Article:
Tuesday, June 30, 2009

Travaille: Market day at Ng'ombe Compound

Here are a few pictures from my photoshoot today for a micro-finance bank. In all I did portraits of 14 vendors (all microfinance clients) and met (with the help and introduction from the bank's loan officer) several others that had either 'graduated' from the bank or were putting their proposals together. The shops this group were running sold: cooking oil (below), vegetables, kapenta (dried fish), rocks (to nibble during your pregnancy), fresh eggs, used clothing and shoes, chitenge cloth, fritters, chicken, offals, charcol and  popcorn. There was also a grocery store, a hair salon, soup stall, a carpenter's shop and a barbeque stand.

Monday, June 29, 2009

ho hum weekend....

Finny, proud piggy in the Lost Little Cowboy
We had a far-from typical weekend.  Todd got up at 5:30 on Friday morning in Choma after a religious leader's training and drove back in time to see Finny perform in the preschool graduation (his class did Lost Little Cowboy), pick up Owen from school, shower and get back in the car which I spent about 35 minutes packing -- actually, I kind of threw any camping or cooking related things in the general direction of the car and hoped for the best.  
Our friend graduating all the way from the Yellow Class up to the Reception Class at "the Big School." (with the school's GM)
We drove slowly...achingly, painfully slowly, through Friday afternoon traffic and then like bats out of hell out to the Kafue National Park where they close the 'Hook Bridge' gate for the night at 6pm.  We got there at 5:45 and it was ALREADY closed. Thankfully someone appeared from  the bush with 'the book' and a key (Zambian Wildlife Authority keeps close track of park visitors) and we were soon on the dusty road to our home away from home for the weekend, the Lufupa River Camp, just as the sun was setting.

The campsite under the marula tree which we shared with our friends and their two sweet girls

The 60km drive from the main park road to the camp took 2-1/2 hours; our tardiness at getting to the gate was not punished....we were in fact rewarded with the most amazing drive...we saw a CHEETAH!  Thankfully the kids were not asleep and we got to see it just sauntering down the road lit by our headlights (about 10m in front of us), then it turned off and disappeared into the bush.  Right after we saw 6 lion cubs (and made sure that the windows were up at this point b/c we didn't see momma lion) and also a genet which was just incredible.  We got to camp and met our friends, who left Lusaka at a reasonable time of day for a 6 hour drive and arrived in the daylight to set up their camp like most normal folks like to do.  The camp/lodge host met us to say hello and to remind us to be mindful of the fact that the camp is IN the park and we should expect to have wildlife in camp....i.e leopard, hippo, wild dogs, hyeanas and elephant that come nightly to check on things and eat from the marula tree that we were camping under....OK, Goodnight.

It was FLIPPING COLD that first night but we all slept despite this the threat of being a leopard snack if we needed to get up to go potty, er, visit the abulitions block. In the morning we all went out on the boat and went fishing, did a little game drive and then did a night drive.  We saw: monster crocs, hippos galore, monitor lizards, birds of every shape and size, elephants, maybe a wild dog (not confirmed but we can't figure what else it could have been), warthogs, bush baby, more gennets and every nearly every kind of antelope in the book: bushbuck, impala, puku, kudu, waterbuck, roan, sitatunga etc.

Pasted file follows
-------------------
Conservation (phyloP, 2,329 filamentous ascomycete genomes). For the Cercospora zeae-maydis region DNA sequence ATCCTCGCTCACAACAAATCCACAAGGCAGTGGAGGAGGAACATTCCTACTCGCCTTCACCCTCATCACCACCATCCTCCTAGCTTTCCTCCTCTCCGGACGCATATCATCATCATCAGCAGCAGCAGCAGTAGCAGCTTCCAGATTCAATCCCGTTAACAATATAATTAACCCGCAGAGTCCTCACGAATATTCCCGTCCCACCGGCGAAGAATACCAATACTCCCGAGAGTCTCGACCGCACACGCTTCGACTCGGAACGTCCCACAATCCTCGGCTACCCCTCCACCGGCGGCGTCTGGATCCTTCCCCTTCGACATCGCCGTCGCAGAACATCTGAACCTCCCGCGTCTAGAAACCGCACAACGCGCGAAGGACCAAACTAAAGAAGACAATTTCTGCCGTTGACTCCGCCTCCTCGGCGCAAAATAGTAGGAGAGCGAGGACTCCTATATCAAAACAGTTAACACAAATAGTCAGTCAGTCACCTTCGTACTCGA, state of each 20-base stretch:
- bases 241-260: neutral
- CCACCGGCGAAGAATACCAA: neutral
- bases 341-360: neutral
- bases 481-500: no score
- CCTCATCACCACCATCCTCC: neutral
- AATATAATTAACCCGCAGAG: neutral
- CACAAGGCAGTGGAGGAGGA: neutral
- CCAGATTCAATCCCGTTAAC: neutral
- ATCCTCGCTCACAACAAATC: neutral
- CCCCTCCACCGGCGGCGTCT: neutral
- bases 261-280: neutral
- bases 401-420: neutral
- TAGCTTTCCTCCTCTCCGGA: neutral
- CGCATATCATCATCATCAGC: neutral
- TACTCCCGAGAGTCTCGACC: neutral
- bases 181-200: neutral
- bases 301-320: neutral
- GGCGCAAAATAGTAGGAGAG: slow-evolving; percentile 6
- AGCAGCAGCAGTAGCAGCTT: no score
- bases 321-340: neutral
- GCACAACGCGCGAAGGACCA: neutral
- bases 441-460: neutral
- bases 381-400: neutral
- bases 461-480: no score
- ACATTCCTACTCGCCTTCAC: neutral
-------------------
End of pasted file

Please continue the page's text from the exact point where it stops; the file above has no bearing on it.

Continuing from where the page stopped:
How cute are these safari campers? O and Scout
Monday was a work day and school day. The kids are both healthy again so are back for their last week of school, I had a photo shoot and TJ jumped back into things as he has a busy few weeks as we prepare to leave for Seattle (9 July).   We were so lucky to have squeezed in one last adventure before the insanity of traveling. Some photos from the weekend.

my espresso pot barely survived the camping experience (with O still looking sickly)

Fishing on the Lufupa River, Silver Barble for tea (with O looking much better!)

See?  roughing it:  my ice cold G&T had a LEMON not a lime!  

The staff spoiled the kids rotten

Kudu.  Kafue NP has no shortage of antelope....cheetah snacks

Ellie Elephant having a snack before a very close encounter with the Jennings family as we left the park on Sunday

Sunday, June 21, 2009

Wednesday, June 17, 2009

Lexi-Lucy, aka Not Our Dog

This is Lexi-Lucy.  She is NOT our dog.  We just feed her and play with her and let her chase the cats around our yard.  Sounds like she is our dog, you say?  But she is NOT.  
Our neighbors moved out a while ago and they left her behind with 7 puppies.  Mr. Zulu (the gardener) sold the puppies and fed her for a while and when he left the workers that came to tile the driveway (don't ask why) they fed her.  when they left....Lexi left the property in search of food...without much luck.  She did find a spitting cobra somewhere along the way, hence the very fashionable (but gnarly) "Captain-Jack-Sparrow-dog-pirate" look.  She found her way into our yard a few weeks back and we just bought our second bag of dog food.  
But she is not our dog.  Really.

Friday, June 12, 2009




Since starting the process of applying for our Zambian drivers licenses we have between the two of us accumulated 5 tickets for various offenses, signed an 'admission of guilt' form, and acquired an intimate knowledge of the inner workings of the RSTA (Road Safety and Transit Agency).   It has been a drama in 4 acts.  (see the posting from for the previous installments)

RSTA moved the office where you pick up your card from the Lumumba Road office (where I was so excited about the 'Ladies Line' at the card collecting office) to a mysterious place.  No one could tell me where it was because I didn't know any of the landmarks and the road doesn't have a name.  

Once I find the new RSTA office (between the Interpol office and the city bus station around the corner from the Central Police Station), I find the gate closed at 9am even though they are supposed to open at 8.  They are open but the lot is full so I must jump the curb and park in the ditch (as instructed by the guard). I proceed to the building.  "Madame!? Madame?!?" Yes?"Madame, you need to go this side." and the guard points to a gnarly old shipping container in a dirt lot behind the parking lot for the RSTA building.  Sure enough the container has been converted into the card-dispersal station.  There are only a dozen people waiting but no one seems to be doing anything and there is no line, never mind a 'ladies line' so I go to the little plastic window and present my papers.  They are refused.  The other patrons (customers? clients?) assure me that I just need to wait for a bit and then he will accept the papers.